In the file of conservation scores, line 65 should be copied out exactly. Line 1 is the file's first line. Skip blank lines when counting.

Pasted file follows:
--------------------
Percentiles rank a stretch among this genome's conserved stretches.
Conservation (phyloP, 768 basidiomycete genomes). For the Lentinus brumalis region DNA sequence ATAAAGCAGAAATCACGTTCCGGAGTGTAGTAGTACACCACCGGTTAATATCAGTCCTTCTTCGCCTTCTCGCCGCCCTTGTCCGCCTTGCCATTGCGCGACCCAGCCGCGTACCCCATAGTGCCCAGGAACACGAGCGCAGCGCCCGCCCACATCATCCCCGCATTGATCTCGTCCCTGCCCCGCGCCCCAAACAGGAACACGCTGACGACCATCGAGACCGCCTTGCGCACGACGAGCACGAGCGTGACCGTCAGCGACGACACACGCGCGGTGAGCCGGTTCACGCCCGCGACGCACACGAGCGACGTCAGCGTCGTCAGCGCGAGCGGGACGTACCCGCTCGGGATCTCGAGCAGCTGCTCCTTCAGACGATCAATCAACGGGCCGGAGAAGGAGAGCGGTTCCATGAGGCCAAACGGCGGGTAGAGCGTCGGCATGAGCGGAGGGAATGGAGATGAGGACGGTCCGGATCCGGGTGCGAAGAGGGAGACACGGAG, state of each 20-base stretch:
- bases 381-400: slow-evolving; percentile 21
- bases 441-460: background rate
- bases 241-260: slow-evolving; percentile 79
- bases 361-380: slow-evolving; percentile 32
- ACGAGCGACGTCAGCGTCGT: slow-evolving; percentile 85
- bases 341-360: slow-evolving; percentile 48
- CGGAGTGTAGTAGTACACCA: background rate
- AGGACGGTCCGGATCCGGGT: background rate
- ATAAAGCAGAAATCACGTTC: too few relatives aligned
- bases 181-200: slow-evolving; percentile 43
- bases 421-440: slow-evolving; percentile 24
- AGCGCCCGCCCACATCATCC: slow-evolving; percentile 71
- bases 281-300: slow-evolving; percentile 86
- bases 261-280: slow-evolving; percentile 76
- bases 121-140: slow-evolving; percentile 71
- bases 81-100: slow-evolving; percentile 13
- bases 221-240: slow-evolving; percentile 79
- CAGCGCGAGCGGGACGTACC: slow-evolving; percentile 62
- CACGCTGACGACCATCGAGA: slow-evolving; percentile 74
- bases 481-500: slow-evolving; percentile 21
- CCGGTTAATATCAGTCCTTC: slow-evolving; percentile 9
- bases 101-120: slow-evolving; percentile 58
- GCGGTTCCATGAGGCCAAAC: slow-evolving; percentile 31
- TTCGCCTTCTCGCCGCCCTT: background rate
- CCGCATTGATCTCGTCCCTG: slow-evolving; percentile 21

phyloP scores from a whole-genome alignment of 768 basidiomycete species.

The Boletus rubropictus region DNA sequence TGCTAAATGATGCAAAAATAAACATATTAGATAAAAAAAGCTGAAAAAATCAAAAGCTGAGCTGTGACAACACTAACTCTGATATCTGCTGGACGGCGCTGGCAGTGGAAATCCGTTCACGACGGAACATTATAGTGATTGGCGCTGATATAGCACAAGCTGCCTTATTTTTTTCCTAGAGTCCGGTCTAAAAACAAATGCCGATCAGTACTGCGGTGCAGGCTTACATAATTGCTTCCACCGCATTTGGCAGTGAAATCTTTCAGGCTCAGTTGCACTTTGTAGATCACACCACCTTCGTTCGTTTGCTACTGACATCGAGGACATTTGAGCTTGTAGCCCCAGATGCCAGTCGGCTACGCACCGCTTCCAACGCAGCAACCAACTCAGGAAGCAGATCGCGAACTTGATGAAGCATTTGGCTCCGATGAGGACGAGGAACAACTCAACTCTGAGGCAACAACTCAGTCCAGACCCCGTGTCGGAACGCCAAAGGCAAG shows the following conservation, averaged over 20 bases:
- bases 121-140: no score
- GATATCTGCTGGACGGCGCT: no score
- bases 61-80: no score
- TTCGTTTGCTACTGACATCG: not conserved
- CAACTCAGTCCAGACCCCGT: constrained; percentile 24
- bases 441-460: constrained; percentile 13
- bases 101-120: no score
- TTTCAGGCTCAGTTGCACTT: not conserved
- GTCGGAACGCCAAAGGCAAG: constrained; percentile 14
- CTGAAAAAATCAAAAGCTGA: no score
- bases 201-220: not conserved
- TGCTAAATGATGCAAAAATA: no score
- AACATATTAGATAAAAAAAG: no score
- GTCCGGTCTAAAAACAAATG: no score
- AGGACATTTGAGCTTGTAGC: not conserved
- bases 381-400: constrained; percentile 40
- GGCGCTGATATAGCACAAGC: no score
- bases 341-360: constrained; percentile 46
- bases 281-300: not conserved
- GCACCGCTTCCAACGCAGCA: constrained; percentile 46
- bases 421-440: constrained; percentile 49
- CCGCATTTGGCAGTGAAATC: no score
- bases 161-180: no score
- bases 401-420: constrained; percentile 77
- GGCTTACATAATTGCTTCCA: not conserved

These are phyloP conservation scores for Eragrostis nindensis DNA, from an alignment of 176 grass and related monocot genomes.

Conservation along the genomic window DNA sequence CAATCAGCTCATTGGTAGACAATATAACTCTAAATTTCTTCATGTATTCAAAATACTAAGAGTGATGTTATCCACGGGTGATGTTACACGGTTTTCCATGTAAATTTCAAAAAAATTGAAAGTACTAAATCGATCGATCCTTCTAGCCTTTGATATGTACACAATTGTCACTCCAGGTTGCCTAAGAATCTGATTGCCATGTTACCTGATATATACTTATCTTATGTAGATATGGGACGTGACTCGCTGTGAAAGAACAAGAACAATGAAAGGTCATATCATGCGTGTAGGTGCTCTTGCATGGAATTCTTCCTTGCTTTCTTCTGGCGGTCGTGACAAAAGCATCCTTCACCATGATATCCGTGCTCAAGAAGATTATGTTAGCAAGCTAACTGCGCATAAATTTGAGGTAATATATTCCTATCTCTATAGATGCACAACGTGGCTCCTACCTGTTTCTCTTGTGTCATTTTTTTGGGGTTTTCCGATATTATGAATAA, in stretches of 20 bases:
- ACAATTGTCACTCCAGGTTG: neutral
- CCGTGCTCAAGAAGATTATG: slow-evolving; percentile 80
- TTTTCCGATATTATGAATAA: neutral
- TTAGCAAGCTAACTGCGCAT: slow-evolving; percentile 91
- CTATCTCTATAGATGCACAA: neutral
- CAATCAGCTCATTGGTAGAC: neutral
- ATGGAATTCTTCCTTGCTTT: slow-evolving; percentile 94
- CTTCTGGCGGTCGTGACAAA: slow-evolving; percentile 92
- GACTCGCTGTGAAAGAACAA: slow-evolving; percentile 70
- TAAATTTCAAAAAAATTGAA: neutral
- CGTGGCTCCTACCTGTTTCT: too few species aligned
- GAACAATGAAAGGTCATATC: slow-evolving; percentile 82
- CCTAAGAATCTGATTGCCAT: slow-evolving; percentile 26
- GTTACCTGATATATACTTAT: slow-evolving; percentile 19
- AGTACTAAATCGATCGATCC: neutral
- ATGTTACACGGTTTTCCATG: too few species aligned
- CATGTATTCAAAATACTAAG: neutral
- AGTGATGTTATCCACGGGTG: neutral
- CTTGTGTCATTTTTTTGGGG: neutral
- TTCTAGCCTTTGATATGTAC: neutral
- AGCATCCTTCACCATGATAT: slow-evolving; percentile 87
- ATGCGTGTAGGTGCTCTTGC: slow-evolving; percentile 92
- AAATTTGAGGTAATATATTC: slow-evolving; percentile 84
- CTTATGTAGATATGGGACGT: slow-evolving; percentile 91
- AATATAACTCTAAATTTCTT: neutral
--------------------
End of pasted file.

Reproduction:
- GACTCGCTGTGAAAGAACAA: slow-evolving; percentile 70